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Newton's second law creates the connection between applied forces, an object's mass, and the acceleration of the object as a result. Thus, Newton's second law of motion deals with the creation of movement, represented by its acceleration.

According to Newton's second law of motion F = ma where F represents the applied force or forces, m represents the object's mass, and a represents the object's acceleration. The average acceleration equals the object's final velocity (Vfinal) minus the object's starting velocity (Vstarting), divided by the time (t) that has elapsed from the measurement of the starting velocity until the final velocity. The equation for acceleration is a = (Vfinal - Vstarting)/t.

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The equation for acceleration allows us to define acceleration as the change in the object's velocity compared to the change in time. The word "change" can represent an increase or a decrease in what is being measured. We use the symbol âˆ† to represent an increase or decrease (change). Thus, acceleration can also be represented by the equation a = âˆ†V/âˆ†t.

Newton's second law of motion can be applied to an object that is not in motion as much as it can be applied to an object in motion. If the object was completely motionless before movement occurred, then Vstarting is plugged in a zero. If the object was already in motion before acceleration occurred, then Vstarting is plugged in as a value greater than zero.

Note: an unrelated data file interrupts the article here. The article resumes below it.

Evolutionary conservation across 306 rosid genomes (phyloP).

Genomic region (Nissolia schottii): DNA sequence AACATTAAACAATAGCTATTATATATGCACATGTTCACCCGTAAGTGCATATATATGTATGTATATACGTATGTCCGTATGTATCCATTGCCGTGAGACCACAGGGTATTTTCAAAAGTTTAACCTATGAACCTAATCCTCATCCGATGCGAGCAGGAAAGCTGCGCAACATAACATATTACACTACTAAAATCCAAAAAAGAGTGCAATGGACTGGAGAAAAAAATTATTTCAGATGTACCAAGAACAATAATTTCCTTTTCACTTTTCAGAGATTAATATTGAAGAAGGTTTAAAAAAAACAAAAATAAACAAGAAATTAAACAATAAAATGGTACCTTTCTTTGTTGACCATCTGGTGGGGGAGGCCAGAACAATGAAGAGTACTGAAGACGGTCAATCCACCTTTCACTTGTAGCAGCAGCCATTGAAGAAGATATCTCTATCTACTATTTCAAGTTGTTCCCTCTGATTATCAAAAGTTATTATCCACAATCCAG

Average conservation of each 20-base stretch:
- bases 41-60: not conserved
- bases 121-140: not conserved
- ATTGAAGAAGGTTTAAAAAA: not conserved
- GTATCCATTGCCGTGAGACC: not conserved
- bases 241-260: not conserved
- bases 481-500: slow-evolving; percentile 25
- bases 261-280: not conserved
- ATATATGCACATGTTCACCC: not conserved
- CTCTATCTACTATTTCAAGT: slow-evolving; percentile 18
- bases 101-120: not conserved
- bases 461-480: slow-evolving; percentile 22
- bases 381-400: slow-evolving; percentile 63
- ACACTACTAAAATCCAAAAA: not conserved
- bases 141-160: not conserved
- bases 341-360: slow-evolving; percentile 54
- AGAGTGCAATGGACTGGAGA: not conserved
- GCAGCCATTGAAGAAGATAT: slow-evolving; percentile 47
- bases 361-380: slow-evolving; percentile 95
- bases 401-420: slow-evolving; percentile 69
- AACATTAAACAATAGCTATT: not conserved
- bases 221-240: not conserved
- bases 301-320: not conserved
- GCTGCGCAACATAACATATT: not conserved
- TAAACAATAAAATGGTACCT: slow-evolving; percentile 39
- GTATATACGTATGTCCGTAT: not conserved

The basic assumption behind Newton's second law of motion is that within the timeframe of the application of the force onto the object, its mass did not change, thus any change in the object's acceleration originates from the application of the force. Accordingly, any change in the velocity of the object is caused only by the applied force.

In our body, skeletal muscles apply their force onto a tendon by pulling on the tendon, since the tendon is connected on the other side to a bone (as part of the human skeleton), the bone moves. Assuming that the bone's mass did not change from the time that the force was generated or applied by the skeletal muscle, then the movement of the bone is caused by the force of the bone.

To complete the explanation above, tendons are structured as straight lines, perfectly designed to lose as little force as possible, as the force travels through them on the way to the bone. They transmit the force of the skeletal muscle efficiently to the bone. Since we are applying Newton's laws of motion to the analysis of human motion, the explanation above covers the majority of how movement is created in the human body, by the application Newton's second law of motion.

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